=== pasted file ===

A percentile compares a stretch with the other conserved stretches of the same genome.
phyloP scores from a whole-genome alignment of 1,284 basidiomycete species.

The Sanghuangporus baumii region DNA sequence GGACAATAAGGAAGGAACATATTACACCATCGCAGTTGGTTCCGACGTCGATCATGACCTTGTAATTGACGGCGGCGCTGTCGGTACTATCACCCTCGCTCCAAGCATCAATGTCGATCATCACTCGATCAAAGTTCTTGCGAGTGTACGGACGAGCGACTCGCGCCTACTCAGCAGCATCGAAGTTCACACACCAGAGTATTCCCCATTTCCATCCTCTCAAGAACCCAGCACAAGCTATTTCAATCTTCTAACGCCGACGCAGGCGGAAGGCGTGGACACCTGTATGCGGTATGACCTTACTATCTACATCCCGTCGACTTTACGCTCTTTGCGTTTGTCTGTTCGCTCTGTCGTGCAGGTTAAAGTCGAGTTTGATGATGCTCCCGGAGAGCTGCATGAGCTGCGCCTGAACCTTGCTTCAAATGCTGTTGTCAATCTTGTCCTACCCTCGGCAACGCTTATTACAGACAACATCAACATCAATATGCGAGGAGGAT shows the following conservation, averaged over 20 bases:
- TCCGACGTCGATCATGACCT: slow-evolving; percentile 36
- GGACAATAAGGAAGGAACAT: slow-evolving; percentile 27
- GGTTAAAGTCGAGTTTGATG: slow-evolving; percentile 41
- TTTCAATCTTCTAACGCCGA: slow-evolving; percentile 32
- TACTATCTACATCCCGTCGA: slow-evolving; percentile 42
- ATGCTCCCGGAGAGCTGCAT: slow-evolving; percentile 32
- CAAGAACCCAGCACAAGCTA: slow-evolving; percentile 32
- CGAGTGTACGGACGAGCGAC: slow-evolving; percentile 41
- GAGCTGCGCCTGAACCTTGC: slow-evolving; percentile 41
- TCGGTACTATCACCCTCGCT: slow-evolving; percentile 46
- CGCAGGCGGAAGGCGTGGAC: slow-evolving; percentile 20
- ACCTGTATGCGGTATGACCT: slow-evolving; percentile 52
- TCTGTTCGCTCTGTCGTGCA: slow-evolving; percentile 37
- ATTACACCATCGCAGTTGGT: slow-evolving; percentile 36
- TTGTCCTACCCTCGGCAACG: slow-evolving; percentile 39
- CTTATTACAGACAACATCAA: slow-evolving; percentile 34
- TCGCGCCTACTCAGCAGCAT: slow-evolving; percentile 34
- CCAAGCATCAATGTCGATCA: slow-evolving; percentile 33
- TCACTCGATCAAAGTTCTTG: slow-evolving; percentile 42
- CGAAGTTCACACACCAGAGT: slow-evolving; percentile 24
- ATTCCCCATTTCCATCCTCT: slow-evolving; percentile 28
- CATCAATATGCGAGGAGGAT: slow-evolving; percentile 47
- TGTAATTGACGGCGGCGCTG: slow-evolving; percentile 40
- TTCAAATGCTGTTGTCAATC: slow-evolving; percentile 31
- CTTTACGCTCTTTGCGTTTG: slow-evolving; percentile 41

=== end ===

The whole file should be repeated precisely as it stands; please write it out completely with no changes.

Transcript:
A percentile compares a stretch with the other conserved stretches of the same genome.
phyloP scores from a whole-genome alignment of 1,284 basidiomycete species.

The Sanghuangporus baumii region DNA sequence GGACAATAAGGAAGGAACATATTACACCATCGCAGTTGGTTCCGACGTCGATCATGACCTTGTAATTGACGGCGGCGCTGTCGGTACTATCACCCTCGCTCCAAGCATCAATGTCGATCATCACTCGATCAAAGTTCTTGCGAGTGTACGGACGAGCGACTCGCGCCTACTCAGCAGCATCGAAGTTCACACACCAGAGTATTCCCCATTTCCATCCTCTCAAGAACCCAGCACAAGCTATTTCAATCTTCTAACGCCGACGCAGGCGGAAGGCGTGGACACCTGTATGCGGTATGACCTTACTATCTACATCCCGTCGACTTTACGCTCTTTGCGTTTGTCTGTTCGCTCTGTCGTGCAGGTTAAAGTCGAGTTTGATGATGCTCCCGGAGAGCTGCATGAGCTGCGCCTGAACCTTGCTTCAAATGCTGTTGTCAATCTTGTCCTACCCTCGGCAACGCTTATTACAGACAACATCAACATCAATATGCGAGGAGGAT shows the following conservation, averaged over 20 bases:
- TCCGACGTCGATCATGACCT: slow-evolving; percentile 36
- GGACAATAAGGAAGGAACAT: slow-evolving; percentile 27
- GGTTAAAGTCGAGTTTGATG: slow-evolving; percentile 41
- TTTCAATCTTCTAACGCCGA: slow-evolving; percentile 32
- TACTATCTACATCCCGTCGA: slow-evolving; percentile 42
- ATGCTCCCGGAGAGCTGCAT: slow-evolving; percentile 32
- CAAGAACCCAGCACAAGCTA: slow-evolving; percentile 32
- CGAGTGTACGGACGAGCGAC: slow-evolving; percentile 41
- GAGCTGCGCCTGAACCTTGC: slow-evolving; percentile 41
- TCGGTACTATCACCCTCGCT: slow-evolving; percentile 46
- CGCAGGCGGAAGGCGTGGAC: slow-evolving; percentile 20
- ACCTGTATGCGGTATGACCT: slow-evolving; percentile 52
- TCTGTTCGCTCTGTCGTGCA: slow-evolving; percentile 37
- ATTACACCATCGCAGTTGGT: slow-evolving; percentile 36
- TTGTCCTACCCTCGGCAACG: slow-evolving; percentile 39
- CTTATTACAGACAACATCAA: slow-evolving; percentile 34
- TCGCGCCTACTCAGCAGCAT: slow-evolving; percentile 34
- CCAAGCATCAATGTCGATCA: slow-evolving; percentile 33
- TCACTCGATCAAAGTTCTTG: slow-evolving; percentile 42
- CGAAGTTCACACACCAGAGT: slow-evolving; percentile 24
- ATTCCCCATTTCCATCCTCT: slow-evolving; percentile 28
- CATCAATATGCGAGGAGGAT: slow-evolving; percentile 47
- TGTAATTGACGGCGGCGCTG: slow-evolving; percentile 40
- TTCAAATGCTGTTGTCAATC: slow-evolving; percentile 31
- CTTTACGCTCTTTGCGTTTG: slow-evolving; percentile 41